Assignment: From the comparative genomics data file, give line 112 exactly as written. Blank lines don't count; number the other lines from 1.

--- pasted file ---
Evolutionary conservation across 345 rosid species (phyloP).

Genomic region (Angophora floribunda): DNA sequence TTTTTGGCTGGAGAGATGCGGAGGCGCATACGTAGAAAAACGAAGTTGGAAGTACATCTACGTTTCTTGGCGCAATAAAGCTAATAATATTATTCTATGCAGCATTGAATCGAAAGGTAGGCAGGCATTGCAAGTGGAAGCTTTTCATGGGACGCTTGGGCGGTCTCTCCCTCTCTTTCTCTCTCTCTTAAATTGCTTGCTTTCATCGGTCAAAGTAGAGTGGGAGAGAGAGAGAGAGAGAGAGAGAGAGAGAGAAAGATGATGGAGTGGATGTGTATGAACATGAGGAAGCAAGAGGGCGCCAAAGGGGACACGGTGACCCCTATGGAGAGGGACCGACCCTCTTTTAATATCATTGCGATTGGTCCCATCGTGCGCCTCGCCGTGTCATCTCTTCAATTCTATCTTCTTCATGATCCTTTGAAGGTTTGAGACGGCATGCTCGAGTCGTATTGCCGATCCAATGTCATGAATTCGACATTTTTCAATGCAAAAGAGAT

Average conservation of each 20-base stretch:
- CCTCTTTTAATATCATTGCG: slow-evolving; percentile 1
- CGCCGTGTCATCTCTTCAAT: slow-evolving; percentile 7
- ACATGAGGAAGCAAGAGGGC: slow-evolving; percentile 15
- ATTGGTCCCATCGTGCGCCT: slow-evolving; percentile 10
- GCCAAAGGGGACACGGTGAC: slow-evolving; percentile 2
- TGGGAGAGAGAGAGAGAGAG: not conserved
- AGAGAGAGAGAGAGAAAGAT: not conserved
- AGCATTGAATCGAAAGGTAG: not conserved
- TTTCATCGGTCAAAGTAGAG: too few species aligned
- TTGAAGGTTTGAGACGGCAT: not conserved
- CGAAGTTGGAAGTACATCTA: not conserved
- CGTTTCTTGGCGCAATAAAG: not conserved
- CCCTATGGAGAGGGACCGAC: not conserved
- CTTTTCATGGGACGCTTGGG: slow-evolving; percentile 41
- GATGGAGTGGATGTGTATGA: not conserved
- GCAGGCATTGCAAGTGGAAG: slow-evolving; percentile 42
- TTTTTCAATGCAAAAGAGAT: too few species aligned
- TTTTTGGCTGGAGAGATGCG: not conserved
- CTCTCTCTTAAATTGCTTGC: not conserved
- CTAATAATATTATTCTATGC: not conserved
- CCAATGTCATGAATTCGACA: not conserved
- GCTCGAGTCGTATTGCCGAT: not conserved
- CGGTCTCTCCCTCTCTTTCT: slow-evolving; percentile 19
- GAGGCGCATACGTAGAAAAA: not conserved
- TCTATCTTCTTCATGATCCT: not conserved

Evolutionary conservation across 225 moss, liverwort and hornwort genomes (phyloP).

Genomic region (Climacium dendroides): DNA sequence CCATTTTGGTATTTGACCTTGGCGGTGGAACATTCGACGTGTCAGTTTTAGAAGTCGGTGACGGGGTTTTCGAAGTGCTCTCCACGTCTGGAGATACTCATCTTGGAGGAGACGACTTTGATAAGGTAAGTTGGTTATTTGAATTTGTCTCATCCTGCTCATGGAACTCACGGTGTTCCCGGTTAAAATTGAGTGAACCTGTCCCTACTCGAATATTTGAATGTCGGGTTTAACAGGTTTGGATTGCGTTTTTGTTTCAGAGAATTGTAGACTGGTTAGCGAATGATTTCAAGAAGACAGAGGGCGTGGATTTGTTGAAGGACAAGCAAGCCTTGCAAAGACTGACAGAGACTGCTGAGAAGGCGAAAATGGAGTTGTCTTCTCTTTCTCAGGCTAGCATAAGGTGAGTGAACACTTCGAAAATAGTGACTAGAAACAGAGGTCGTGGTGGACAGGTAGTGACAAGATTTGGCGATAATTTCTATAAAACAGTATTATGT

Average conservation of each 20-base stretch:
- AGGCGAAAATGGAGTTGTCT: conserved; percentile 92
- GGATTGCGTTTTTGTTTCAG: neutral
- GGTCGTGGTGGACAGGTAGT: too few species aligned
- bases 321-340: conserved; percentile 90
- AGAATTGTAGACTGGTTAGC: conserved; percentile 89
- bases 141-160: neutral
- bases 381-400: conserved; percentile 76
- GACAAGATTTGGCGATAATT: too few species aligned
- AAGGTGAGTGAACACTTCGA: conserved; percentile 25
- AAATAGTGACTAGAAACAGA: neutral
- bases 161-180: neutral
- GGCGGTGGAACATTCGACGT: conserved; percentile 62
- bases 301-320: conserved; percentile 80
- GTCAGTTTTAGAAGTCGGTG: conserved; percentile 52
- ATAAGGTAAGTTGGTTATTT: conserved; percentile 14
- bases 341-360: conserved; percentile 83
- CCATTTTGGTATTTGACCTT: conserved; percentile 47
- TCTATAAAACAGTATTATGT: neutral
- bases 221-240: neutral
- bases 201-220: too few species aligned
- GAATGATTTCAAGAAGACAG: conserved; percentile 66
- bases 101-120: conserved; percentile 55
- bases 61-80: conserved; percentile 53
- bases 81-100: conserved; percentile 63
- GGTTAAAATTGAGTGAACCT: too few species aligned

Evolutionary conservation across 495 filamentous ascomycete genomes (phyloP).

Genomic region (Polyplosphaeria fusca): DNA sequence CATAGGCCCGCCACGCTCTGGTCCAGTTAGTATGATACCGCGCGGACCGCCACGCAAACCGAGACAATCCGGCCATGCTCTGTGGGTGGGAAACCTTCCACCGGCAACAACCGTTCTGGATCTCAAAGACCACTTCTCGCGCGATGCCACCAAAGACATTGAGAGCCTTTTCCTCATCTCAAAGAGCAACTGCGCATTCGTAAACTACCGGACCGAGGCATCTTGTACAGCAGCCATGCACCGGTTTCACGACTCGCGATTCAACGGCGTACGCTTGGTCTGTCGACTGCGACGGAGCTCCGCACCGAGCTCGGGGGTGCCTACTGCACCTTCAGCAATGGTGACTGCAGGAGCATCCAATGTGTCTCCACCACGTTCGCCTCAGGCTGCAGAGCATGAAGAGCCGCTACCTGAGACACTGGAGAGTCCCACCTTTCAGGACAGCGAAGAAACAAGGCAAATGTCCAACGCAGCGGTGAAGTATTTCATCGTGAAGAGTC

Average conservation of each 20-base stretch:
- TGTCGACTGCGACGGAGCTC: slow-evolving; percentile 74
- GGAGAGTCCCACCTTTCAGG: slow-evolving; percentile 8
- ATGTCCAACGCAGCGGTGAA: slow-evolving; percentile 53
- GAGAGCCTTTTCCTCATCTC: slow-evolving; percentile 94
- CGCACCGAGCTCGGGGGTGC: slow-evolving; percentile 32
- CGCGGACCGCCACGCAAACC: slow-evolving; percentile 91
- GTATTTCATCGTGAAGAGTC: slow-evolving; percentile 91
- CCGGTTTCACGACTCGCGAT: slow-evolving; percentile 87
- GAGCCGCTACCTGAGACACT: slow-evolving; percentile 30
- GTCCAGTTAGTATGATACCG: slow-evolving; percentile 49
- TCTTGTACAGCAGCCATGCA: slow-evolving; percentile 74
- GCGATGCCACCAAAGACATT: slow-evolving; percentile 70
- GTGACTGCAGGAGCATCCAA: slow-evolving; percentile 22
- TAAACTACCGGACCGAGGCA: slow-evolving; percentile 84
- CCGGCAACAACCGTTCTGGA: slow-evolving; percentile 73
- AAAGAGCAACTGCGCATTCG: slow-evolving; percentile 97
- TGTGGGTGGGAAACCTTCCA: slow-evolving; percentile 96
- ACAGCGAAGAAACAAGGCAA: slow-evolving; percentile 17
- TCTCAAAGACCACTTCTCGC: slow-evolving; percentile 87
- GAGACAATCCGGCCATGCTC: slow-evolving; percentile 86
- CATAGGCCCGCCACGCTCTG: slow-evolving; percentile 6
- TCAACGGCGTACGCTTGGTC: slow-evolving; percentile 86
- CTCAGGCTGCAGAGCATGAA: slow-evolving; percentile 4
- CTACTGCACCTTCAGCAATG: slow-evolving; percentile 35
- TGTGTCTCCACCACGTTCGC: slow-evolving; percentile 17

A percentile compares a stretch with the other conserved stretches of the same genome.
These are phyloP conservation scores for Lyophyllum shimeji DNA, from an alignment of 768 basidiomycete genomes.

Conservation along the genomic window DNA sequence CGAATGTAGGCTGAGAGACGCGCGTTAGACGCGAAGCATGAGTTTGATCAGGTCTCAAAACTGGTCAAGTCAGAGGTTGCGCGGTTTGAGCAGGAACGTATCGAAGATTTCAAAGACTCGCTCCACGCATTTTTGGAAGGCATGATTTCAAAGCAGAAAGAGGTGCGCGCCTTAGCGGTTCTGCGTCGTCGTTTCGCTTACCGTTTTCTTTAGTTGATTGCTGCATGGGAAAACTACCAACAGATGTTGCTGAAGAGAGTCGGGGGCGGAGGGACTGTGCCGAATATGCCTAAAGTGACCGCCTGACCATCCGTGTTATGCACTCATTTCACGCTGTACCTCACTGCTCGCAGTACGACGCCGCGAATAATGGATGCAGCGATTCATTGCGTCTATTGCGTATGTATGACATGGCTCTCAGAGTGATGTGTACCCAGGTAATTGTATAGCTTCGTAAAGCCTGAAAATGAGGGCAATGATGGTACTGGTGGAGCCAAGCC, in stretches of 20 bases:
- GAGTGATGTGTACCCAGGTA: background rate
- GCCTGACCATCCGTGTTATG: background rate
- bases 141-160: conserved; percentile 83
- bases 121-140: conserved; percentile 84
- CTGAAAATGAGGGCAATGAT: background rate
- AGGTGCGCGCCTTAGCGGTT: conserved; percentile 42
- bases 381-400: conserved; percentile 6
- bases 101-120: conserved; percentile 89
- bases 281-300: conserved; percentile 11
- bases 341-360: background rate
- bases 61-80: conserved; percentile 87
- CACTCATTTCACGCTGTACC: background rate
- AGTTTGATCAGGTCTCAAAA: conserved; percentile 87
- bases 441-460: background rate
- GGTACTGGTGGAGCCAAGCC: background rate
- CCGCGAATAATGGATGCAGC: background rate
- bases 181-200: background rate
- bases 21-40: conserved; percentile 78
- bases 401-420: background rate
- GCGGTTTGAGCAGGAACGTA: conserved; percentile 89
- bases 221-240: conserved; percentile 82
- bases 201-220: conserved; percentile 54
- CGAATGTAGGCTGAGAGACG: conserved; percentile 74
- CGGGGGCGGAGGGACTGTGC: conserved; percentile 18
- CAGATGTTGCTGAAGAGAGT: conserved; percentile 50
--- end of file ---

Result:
- CAGATGTTGCTGAAGAGAGT: conserved; percentile 50